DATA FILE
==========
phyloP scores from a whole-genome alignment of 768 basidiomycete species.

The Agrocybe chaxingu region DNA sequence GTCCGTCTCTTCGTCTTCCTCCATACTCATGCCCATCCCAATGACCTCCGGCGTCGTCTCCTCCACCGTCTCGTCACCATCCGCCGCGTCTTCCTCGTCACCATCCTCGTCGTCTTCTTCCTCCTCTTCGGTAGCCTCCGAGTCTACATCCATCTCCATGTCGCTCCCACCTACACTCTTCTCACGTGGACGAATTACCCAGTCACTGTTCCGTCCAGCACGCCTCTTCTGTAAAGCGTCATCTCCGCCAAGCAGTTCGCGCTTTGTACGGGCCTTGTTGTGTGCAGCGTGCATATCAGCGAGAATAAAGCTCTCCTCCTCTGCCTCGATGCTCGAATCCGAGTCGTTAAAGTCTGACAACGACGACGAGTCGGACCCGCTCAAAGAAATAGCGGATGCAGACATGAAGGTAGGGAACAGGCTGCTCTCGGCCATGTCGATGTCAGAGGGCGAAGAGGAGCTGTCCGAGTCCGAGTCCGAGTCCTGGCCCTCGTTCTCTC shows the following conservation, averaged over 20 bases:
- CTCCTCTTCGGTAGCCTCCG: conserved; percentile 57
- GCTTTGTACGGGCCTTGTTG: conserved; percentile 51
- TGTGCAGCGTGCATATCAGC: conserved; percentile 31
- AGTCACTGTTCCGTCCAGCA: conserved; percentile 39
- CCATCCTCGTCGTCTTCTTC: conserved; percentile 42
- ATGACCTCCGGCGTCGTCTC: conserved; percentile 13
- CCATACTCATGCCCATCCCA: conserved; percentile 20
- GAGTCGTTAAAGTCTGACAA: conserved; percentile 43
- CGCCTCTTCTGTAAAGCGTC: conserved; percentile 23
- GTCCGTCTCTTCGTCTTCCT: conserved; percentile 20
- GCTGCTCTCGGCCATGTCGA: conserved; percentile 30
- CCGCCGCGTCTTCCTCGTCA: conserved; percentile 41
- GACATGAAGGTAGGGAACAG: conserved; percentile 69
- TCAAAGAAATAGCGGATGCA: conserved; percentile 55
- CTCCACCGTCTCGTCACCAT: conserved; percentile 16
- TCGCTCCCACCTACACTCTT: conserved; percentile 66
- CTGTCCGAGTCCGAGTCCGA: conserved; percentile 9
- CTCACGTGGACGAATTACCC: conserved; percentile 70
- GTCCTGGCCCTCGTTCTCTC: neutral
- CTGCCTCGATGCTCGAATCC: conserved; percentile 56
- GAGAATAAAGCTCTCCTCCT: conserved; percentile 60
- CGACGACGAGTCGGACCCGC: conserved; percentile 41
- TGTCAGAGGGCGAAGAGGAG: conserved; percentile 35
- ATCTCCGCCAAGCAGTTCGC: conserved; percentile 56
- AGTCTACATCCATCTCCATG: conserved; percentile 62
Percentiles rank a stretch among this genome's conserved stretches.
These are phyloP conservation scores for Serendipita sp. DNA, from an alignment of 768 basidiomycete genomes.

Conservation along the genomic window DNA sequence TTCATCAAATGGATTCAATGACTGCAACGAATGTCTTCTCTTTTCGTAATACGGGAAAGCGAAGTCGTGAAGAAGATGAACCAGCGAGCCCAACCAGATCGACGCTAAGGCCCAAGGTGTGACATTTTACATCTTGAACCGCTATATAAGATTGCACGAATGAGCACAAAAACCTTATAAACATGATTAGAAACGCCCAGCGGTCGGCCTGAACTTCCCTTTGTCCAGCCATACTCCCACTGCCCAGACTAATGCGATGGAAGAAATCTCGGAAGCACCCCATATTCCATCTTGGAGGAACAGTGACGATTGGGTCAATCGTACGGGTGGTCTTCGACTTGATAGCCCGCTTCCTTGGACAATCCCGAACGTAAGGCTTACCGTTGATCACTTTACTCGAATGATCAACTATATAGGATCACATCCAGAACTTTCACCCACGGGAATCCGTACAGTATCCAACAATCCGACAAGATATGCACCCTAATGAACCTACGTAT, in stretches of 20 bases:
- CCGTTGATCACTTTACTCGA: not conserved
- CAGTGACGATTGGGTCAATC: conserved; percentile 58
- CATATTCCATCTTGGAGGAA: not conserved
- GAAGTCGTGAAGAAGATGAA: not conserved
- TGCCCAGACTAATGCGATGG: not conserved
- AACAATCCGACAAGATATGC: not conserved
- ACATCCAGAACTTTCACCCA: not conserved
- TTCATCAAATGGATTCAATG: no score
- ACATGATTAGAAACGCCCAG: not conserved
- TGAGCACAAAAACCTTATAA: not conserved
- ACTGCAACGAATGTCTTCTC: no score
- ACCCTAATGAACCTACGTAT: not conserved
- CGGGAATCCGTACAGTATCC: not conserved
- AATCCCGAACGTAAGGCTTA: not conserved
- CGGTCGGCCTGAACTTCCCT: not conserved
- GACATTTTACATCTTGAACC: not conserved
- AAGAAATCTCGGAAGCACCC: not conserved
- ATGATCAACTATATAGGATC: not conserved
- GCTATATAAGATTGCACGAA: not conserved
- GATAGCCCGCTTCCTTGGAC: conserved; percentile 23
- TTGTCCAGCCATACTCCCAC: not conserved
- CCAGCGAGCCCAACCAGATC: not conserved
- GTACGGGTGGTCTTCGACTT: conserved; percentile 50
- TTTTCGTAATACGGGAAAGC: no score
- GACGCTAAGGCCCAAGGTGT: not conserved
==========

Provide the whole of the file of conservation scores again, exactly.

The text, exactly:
phyloP scores from a whole-genome alignment of 768 basidiomycete species.

The Agrocybe chaxingu region DNA sequence GTCCGTCTCTTCGTCTTCCTCCATACTCATGCCCATCCCAATGACCTCCGGCGTCGTCTCCTCCACCGTCTCGTCACCATCCGCCGCGTCTTCCTCGTCACCATCCTCGTCGTCTTCTTCCTCCTCTTCGGTAGCCTCCGAGTCTACATCCATCTCCATGTCGCTCCCACCTACACTCTTCTCACGTGGACGAATTACCCAGTCACTGTTCCGTCCAGCACGCCTCTTCTGTAAAGCGTCATCTCCGCCAAGCAGTTCGCGCTTTGTACGGGCCTTGTTGTGTGCAGCGTGCATATCAGCGAGAATAAAGCTCTCCTCCTCTGCCTCGATGCTCGAATCCGAGTCGTTAAAGTCTGACAACGACGACGAGTCGGACCCGCTCAAAGAAATAGCGGATGCAGACATGAAGGTAGGGAACAGGCTGCTCTCGGCCATGTCGATGTCAGAGGGCGAAGAGGAGCTGTCCGAGTCCGAGTCCGAGTCCTGGCCCTCGTTCTCTC shows the following conservation, averaged over 20 bases:
- CTCCTCTTCGGTAGCCTCCG: conserved; percentile 57
- GCTTTGTACGGGCCTTGTTG: conserved; percentile 51
- TGTGCAGCGTGCATATCAGC: conserved; percentile 31
- AGTCACTGTTCCGTCCAGCA: conserved; percentile 39
- CCATCCTCGTCGTCTTCTTC: conserved; percentile 42
- ATGACCTCCGGCGTCGTCTC: conserved; percentile 13
- CCATACTCATGCCCATCCCA: conserved; percentile 20
- GAGTCGTTAAAGTCTGACAA: conserved; percentile 43
- CGCCTCTTCTGTAAAGCGTC: conserved; percentile 23
- GTCCGTCTCTTCGTCTTCCT: conserved; percentile 20
- GCTGCTCTCGGCCATGTCGA: conserved; percentile 30
- CCGCCGCGTCTTCCTCGTCA: conserved; percentile 41
- GACATGAAGGTAGGGAACAG: conserved; percentile 69
- TCAAAGAAATAGCGGATGCA: conserved; percentile 55
- CTCCACCGTCTCGTCACCAT: conserved; percentile 16
- TCGCTCCCACCTACACTCTT: conserved; percentile 66
- CTGTCCGAGTCCGAGTCCGA: conserved; percentile 9
- CTCACGTGGACGAATTACCC: conserved; percentile 70
- GTCCTGGCCCTCGTTCTCTC: neutral
- CTGCCTCGATGCTCGAATCC: conserved; percentile 56
- GAGAATAAAGCTCTCCTCCT: conserved; percentile 60
- CGACGACGAGTCGGACCCGC: conserved; percentile 41
- TGTCAGAGGGCGAAGAGGAG: conserved; percentile 35
- ATCTCCGCCAAGCAGTTCGC: conserved; percentile 56
- AGTCTACATCCATCTCCATG: conserved; percentile 62
Percentiles rank a stretch among this genome's conserved stretches.
These are phyloP conservation scores for Serendipita sp. DNA, from an alignment of 768 basidiomycete genomes.

Conservation along the genomic window DNA sequence TTCATCAAATGGATTCAATGACTGCAACGAATGTCTTCTCTTTTCGTAATACGGGAAAGCGAAGTCGTGAAGAAGATGAACCAGCGAGCCCAACCAGATCGACGCTAAGGCCCAAGGTGTGACATTTTACATCTTGAACCGCTATATAAGATTGCACGAATGAGCACAAAAACCTTATAAACATGATTAGAAACGCCCAGCGGTCGGCCTGAACTTCCCTTTGTCCAGCCATACTCCCACTGCCCAGACTAATGCGATGGAAGAAATCTCGGAAGCACCCCATATTCCATCTTGGAGGAACAGTGACGATTGGGTCAATCGTACGGGTGGTCTTCGACTTGATAGCCCGCTTCCTTGGACAATCCCGAACGTAAGGCTTACCGTTGATCACTTTACTCGAATGATCAACTATATAGGATCACATCCAGAACTTTCACCCACGGGAATCCGTACAGTATCCAACAATCCGACAAGATATGCACCCTAATGAACCTACGTAT, in stretches of 20 bases:
- CCGTTGATCACTTTACTCGA: not conserved
- CAGTGACGATTGGGTCAATC: conserved; percentile 58
- CATATTCCATCTTGGAGGAA: not conserved
- GAAGTCGTGAAGAAGATGAA: not conserved
- TGCCCAGACTAATGCGATGG: not conserved
- AACAATCCGACAAGATATGC: not conserved
- ACATCCAGAACTTTCACCCA: not conserved
- TTCATCAAATGGATTCAATG: no score
- ACATGATTAGAAACGCCCAG: not conserved
- TGAGCACAAAAACCTTATAA: not conserved
- ACTGCAACGAATGTCTTCTC: no score
- ACCCTAATGAACCTACGTAT: not conserved
- CGGGAATCCGTACAGTATCC: not conserved
- AATCCCGAACGTAAGGCTTA: not conserved
- CGGTCGGCCTGAACTTCCCT: not conserved
- GACATTTTACATCTTGAACC: not conserved
- AAGAAATCTCGGAAGCACCC: not conserved
- ATGATCAACTATATAGGATC: not conserved
- GCTATATAAGATTGCACGAA: not conserved
- GATAGCCCGCTTCCTTGGAC: conserved; percentile 23
- TTGTCCAGCCATACTCCCAC: not conserved
- CCAGCGAGCCCAACCAGATC: not conserved
- GTACGGGTGGTCTTCGACTT: conserved; percentile 50
- TTTTCGTAATACGGGAAAGC: no score
- GACGCTAAGGCCCAAGGTGT: not conserved